Words from Abroad
Trauma and Displacement in Postwar German Jewish Writers
Publication Year: 2005
Published by: Wayne State University Press
Title Page, Copyright
Introduction: Trauma and Displacement
This study examines the responses of German Jewish writers to the geographical and cultural displacement that is one of the lasting consequences of the Holocaust, or Shoah.1 The project sprang from my observation of a curious discrepancy: several authors who after 1945 lived outside of Germany but continued to write in German paradoxically experienced their favorable reception in West Germany after 1960...
1. The Inability to Return: German Jewish Intellectuals after the Holocaust
Theodor W. Adorno has figured quite prominently in recent discussions on exile and diaspora. Building on texts from Adorno’s exile in Los Angeles, Edward Said has established him as a paradigm of the émigré intellectual whose critical acumen derives from a sense of separateness from his place of residence, a condition that enables the emigrant...
2. Peter Weiss’s Skeptical Cosmopolitanism
Written in 1961, these sentences capture a crucial moment in Peter Weiss’s literary career, the moment when he became a German-language author.1 Weiss had, in fact, written in German before, but it was only after the publication of Der Schatten des Körpers des Kutschers [The Shadow of the Coachman’s Body] in 19602 that he gained that public recognition as a “German-language author,” a label to which he refers...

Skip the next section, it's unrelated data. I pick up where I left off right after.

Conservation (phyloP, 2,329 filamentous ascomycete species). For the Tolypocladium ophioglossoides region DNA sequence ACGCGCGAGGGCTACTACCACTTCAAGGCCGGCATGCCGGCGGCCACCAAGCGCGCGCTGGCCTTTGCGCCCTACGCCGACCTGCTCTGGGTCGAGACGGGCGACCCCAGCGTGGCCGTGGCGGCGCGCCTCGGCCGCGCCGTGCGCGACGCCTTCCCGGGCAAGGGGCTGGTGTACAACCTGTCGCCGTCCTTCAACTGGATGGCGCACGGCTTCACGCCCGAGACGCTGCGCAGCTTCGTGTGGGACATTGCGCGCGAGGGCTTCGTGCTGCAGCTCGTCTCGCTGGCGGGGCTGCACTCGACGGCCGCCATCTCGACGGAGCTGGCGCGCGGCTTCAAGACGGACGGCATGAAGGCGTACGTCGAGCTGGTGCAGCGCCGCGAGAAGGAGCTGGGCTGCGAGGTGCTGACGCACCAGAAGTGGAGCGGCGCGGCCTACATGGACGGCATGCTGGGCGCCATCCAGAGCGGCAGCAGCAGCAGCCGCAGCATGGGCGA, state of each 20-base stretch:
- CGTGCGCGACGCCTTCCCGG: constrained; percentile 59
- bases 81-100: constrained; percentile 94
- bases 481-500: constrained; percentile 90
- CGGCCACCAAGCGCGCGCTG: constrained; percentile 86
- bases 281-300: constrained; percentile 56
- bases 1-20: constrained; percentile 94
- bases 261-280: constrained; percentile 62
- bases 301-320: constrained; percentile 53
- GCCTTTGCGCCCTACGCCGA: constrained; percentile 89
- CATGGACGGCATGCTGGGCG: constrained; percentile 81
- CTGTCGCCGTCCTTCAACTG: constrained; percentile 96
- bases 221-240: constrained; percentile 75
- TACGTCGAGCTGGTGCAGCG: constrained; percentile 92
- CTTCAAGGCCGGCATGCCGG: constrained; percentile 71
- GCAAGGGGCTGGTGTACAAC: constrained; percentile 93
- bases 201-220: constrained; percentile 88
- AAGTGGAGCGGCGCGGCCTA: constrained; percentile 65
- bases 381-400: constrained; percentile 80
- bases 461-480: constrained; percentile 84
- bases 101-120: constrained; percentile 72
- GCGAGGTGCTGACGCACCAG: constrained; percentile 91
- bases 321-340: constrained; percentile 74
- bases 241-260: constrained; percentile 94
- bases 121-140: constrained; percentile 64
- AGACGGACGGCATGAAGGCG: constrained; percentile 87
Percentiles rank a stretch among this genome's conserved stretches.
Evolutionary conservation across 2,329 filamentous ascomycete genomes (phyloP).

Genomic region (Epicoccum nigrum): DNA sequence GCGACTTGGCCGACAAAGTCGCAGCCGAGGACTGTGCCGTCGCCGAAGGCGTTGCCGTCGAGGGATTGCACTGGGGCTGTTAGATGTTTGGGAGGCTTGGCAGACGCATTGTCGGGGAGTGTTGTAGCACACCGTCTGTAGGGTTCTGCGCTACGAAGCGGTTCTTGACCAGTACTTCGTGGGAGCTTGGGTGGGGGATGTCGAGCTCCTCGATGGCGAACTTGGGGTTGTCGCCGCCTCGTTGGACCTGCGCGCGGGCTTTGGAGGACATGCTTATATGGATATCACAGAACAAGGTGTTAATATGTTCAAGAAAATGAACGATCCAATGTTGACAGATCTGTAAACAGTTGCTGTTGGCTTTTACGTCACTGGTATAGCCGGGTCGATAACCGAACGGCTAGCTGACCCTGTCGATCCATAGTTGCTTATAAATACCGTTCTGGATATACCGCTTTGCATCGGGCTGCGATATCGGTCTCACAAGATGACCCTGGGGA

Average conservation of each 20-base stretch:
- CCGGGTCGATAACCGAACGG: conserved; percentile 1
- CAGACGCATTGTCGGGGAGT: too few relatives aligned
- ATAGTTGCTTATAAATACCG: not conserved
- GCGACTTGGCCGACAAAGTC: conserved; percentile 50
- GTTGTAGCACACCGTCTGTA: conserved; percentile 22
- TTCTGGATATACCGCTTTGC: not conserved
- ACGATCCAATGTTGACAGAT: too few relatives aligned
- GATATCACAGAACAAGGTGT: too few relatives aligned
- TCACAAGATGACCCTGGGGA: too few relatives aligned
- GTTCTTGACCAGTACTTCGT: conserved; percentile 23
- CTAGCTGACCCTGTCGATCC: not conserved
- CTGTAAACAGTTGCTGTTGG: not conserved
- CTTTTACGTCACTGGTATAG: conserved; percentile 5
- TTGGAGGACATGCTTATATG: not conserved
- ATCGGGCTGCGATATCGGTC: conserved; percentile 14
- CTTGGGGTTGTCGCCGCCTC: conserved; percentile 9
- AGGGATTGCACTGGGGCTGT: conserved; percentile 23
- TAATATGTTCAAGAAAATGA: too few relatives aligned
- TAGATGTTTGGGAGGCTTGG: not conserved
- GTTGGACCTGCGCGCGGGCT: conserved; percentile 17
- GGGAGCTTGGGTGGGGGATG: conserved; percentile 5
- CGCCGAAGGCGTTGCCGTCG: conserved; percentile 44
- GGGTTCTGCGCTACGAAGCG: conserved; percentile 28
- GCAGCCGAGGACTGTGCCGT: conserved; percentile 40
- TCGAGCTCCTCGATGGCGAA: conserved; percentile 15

3. Nelly Sachs and the Myth of the “German-Jewish Symbiosis”
Of the authors discussed in this study, Nelly Sachs is the one who most explicitly and unequivocally drew on Jewish religious concepts as an interpretative frame of her own dislocation. Coming from an assimilated German Jewish background, Sachs was suddenly forced to confront a Jewish label as a result of Nazi persecution. After her last-minute...
4. Paul Celan’s Revisiting of Eastern Europe
When in 1960 Claire Goll, the widow of the French Jewish poet Yvan Goll, charged Celan in an open letter with plagiarizing her late husband’s poetry, the ensuing debate in West Germany about the validity of this accusation cast Celan into a major crisis during the course of which he was temporarily hospitalized in a psychiatric clinic. Goll’s...
Conclusion: Toward the Possibility of a Diasporic Community
In my readings I have shown that postwar German Jewish writers experienced their favorable reception in West Germany after 1960 as a return of the historical events of genocide and mass displacement. Yet however traumatic these crises were, bringing back painful memories of exile and expulsion, they did not silence these authors. Rather, the figures...